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Reshuffled Virginia offensive line striving to find cohesion quickly

Given that Virginia has given up more sacks than all but one Atlantic Coast Conference team this season and has struggled to produce points and yardage in the first halves of recent games, one would think that having to reshuffle several components of the offensive line would give Offensive Coordinator Bill Lazor some measure of anxiety heading into Saturday's game against North Carolina.

Not so much.

"When you've been places where you dress seven linemen on game day, which is typically what most NFL teams do, and have had two go down, and then you see the third guy go down, you know, and you're ready to put a tight end in there, you gain perspective on what these guys can do," said Lazor, who spent the last seven seasons as an offensive assistant in the NFL before coming to Virginia last January. "So with a whole week of practice, I feel pretty confident with the guys that we have that they'll be prepared. I don't have anxiety about these guys."

Junior Landon Bradley -- the usual starter at left tackle -- will miss Saturday's game with a broken hand. Sophomore Oday Aboushi -- the usual starter at right tackle -- will switch over and play on the left side to fill Bradley's spot. True freshman Morgan Moses -- who last week had switched from right tackle to right guard to hasten his development -- will move back outside and start at right tackle.

That's more than a few moving parts for a unit that has struggled in pass protection this season. Offensive lines typically thrive on continuity, and Offensive Line Coach Ron Mattes said Wednesday that the linemen had been taking in extra film study together this week in an attempt to build cohesion in their re-assembled group.

"It's basically being familiar with the guys next to you and getting down the calls," Mattes said. "We have a lot of calls in our offensive line and you're getting everybody on the same page. Once everybody gets on the same page, we've been through all the footwork in practice and been through the drills in practice, and everybody's been doing them."

Mattes said technical issues, not mental errors, are what have led to Virginia's pass protection issues. The Cavaliers have given up 15 sacks in five games this season. Only North Carolina State (17) has given up more in the ACC, and the Wolfpack has played six games.

"We just keep working on techniques, working the kick-slides, working on hand placements," Mattes said. "For the most part, the good news is that it hasn't been mental errors. There's been a few mental errors that caused some protection issues, but you know, you're going to have guys on edges and just not being in the right place. You just keep on working it in practice and keep on doing the drill work and eventually hopefully it will work itself out."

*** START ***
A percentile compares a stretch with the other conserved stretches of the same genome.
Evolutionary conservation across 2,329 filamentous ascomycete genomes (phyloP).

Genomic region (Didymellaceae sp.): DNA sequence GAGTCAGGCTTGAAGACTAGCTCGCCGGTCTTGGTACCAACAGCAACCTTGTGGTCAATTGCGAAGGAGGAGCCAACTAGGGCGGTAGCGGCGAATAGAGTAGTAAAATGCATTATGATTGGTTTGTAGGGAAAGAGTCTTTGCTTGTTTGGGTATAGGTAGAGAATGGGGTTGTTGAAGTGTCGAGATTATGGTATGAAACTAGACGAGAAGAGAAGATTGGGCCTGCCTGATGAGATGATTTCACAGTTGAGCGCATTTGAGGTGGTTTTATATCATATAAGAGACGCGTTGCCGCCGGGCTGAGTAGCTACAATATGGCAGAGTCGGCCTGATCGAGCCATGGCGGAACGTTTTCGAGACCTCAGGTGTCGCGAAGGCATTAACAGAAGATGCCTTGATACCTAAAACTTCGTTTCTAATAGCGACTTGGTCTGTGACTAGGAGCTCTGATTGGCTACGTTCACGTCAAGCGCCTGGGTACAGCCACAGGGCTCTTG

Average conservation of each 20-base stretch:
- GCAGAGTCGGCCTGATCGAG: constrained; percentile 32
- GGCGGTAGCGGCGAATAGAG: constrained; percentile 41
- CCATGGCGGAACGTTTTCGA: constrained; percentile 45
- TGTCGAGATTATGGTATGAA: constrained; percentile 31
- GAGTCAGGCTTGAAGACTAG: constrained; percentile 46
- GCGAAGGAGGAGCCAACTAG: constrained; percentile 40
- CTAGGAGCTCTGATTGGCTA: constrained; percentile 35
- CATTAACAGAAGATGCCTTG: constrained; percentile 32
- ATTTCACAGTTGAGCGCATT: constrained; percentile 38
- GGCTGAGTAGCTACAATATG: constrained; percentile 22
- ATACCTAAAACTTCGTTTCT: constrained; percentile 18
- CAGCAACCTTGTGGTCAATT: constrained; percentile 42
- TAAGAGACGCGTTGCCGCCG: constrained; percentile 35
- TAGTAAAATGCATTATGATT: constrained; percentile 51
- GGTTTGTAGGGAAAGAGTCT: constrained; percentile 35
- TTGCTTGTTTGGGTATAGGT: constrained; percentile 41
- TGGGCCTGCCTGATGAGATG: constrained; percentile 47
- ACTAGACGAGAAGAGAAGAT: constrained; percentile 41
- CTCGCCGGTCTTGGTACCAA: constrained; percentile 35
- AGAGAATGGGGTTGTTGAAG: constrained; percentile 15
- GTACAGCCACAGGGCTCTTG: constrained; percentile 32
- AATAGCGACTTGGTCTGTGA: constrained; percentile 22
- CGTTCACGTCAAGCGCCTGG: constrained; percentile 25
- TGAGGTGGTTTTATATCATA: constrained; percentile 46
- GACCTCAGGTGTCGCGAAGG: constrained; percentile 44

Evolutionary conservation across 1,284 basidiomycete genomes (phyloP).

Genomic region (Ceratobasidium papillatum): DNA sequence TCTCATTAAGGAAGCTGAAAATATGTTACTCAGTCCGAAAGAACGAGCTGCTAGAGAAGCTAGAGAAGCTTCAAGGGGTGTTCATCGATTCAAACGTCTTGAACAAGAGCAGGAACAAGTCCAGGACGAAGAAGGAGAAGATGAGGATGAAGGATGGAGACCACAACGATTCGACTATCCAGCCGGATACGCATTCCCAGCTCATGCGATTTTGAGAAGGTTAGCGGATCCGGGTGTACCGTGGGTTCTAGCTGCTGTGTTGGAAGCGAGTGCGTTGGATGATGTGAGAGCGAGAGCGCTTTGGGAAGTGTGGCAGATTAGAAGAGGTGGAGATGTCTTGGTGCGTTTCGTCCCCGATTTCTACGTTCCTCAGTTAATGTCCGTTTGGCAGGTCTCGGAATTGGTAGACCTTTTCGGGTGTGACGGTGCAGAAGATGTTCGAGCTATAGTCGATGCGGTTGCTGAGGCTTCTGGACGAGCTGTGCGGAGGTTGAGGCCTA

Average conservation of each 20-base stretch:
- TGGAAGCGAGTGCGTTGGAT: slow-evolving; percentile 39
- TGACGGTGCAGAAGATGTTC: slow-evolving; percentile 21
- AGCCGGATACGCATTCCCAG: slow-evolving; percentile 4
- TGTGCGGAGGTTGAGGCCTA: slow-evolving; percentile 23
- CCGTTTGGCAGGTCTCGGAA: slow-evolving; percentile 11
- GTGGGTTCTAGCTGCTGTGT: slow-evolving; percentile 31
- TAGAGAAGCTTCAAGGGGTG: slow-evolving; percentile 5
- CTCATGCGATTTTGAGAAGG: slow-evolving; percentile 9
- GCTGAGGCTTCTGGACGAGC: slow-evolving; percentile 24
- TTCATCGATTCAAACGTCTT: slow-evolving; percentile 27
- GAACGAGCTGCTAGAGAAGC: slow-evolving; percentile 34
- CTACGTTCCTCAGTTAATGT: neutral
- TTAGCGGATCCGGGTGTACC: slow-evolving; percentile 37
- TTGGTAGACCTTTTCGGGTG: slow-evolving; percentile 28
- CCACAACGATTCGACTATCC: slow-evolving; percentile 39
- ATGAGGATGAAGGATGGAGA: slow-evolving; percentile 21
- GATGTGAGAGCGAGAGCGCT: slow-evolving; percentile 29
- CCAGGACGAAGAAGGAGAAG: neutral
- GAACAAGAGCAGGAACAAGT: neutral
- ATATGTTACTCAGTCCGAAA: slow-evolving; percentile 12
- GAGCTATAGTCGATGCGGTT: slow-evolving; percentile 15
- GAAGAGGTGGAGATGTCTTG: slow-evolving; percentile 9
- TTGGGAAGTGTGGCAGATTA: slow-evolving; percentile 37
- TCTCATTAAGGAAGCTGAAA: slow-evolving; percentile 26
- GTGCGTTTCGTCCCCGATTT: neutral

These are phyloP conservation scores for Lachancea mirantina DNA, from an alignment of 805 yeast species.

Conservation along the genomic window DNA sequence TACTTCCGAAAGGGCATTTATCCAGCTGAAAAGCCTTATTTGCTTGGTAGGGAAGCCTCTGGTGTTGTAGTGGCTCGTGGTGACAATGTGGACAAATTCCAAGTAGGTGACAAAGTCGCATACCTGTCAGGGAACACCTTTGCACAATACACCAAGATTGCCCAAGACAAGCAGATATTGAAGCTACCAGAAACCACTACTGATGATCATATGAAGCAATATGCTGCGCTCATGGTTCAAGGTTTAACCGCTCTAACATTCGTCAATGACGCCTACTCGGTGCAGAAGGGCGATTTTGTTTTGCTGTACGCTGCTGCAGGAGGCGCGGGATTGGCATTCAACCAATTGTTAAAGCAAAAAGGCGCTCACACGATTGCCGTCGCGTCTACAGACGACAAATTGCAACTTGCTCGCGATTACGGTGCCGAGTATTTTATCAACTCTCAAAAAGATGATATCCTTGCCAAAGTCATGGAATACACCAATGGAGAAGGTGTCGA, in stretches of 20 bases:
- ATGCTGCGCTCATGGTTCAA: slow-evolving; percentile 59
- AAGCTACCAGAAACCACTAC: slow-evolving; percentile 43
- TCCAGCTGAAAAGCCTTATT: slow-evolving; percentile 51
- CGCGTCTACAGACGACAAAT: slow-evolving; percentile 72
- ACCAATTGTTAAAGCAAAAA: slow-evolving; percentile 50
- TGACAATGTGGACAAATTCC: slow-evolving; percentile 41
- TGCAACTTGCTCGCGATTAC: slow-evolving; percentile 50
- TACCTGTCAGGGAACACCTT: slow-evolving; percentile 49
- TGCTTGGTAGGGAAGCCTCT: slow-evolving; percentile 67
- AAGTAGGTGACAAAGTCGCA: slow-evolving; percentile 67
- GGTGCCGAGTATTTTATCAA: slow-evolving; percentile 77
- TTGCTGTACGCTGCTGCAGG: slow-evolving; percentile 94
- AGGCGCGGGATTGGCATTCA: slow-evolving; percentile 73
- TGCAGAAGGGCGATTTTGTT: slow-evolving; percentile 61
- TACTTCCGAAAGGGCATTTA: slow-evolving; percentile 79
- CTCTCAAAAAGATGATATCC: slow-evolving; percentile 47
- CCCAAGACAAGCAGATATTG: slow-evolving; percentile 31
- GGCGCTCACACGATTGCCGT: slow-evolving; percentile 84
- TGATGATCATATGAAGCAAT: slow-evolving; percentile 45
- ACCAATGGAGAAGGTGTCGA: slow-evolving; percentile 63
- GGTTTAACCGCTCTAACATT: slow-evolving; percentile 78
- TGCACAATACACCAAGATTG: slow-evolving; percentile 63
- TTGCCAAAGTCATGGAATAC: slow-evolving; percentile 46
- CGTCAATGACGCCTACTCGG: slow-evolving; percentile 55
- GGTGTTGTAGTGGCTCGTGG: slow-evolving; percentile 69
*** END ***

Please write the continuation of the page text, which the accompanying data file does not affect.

The North Carolina defense ranks No. 11 in the ACC in sacks (six), but that didn't make the Tar Heels' pass rushers any less impressive on film to Lazor. North Carolina does not blitz much, and similar to Florida State, the Tar Heels create most of their pass rush with their four defensive linemen.

North Carolina defensive tackles Quinton Coples (6-foot-6, 275 lbs.) and Tydreke Powell (6-foot-3, 305 lbs.) have formed a solid duo on the interior of the Tar Heels' line. Coples leads the team in sacks (three) and tackles for a loss (six). He and Powell have combined to register 51 tackles thus far. Freshman Tim Jackson (6-foot-5, 240 lbs.) and sophomore Donte Paige-Moss (6-foot-4, 260 lbs.) are starting at defensive end. Jackson has tallied six tackles and two quarterback hurries. Paige-Moss has recorded 15 tackles and 2.5 tackles for a loss.

"It's a great challenge playing North Carolina with some reshuffling of the line because they're really an extremely talented group, especially up front," Lazor said. "Watching them on video, I've just been very, very impressed with their young guys, their older guys. I know they've lost some people, and gosh, if they're better than the guys they've got playing now, I can't imagine how good they must have been. I think they're as talented a group as we've seen. They're big, and they're athletic. I don't know that we've seen anyone with quite that same mixture that this group we're about to face has."

Lazor said he has been pleased with the physicality of the Virginia offensive line so far, as well as the push-off that the Cavaliers are getting off the line of scrimmage. But he also understands there are many other aspects that must be in place in order for the line -- and thus, the offense -- to be effective.

"The key to me is, 'How well do new people next to each other communicate?'" Lazor said. "Because playing offensive line and coaching offensive line, it's a lot like a basketball team, not only because you have five guys, but because you really have to work together. It will be interesting to see how well our guys communicate and work. There's a lot of subtleties of guys working next to each other on the offensive line ...

"It will be interesting to see if we can pick up on some of those subtleties with new guys next to each other. I think we're doing a great job in practice, so I'm feeling like it's going to work out this week."

By Steve Yanda  | October 14, 2010; 2:51 PM ET
Categories:  Football  
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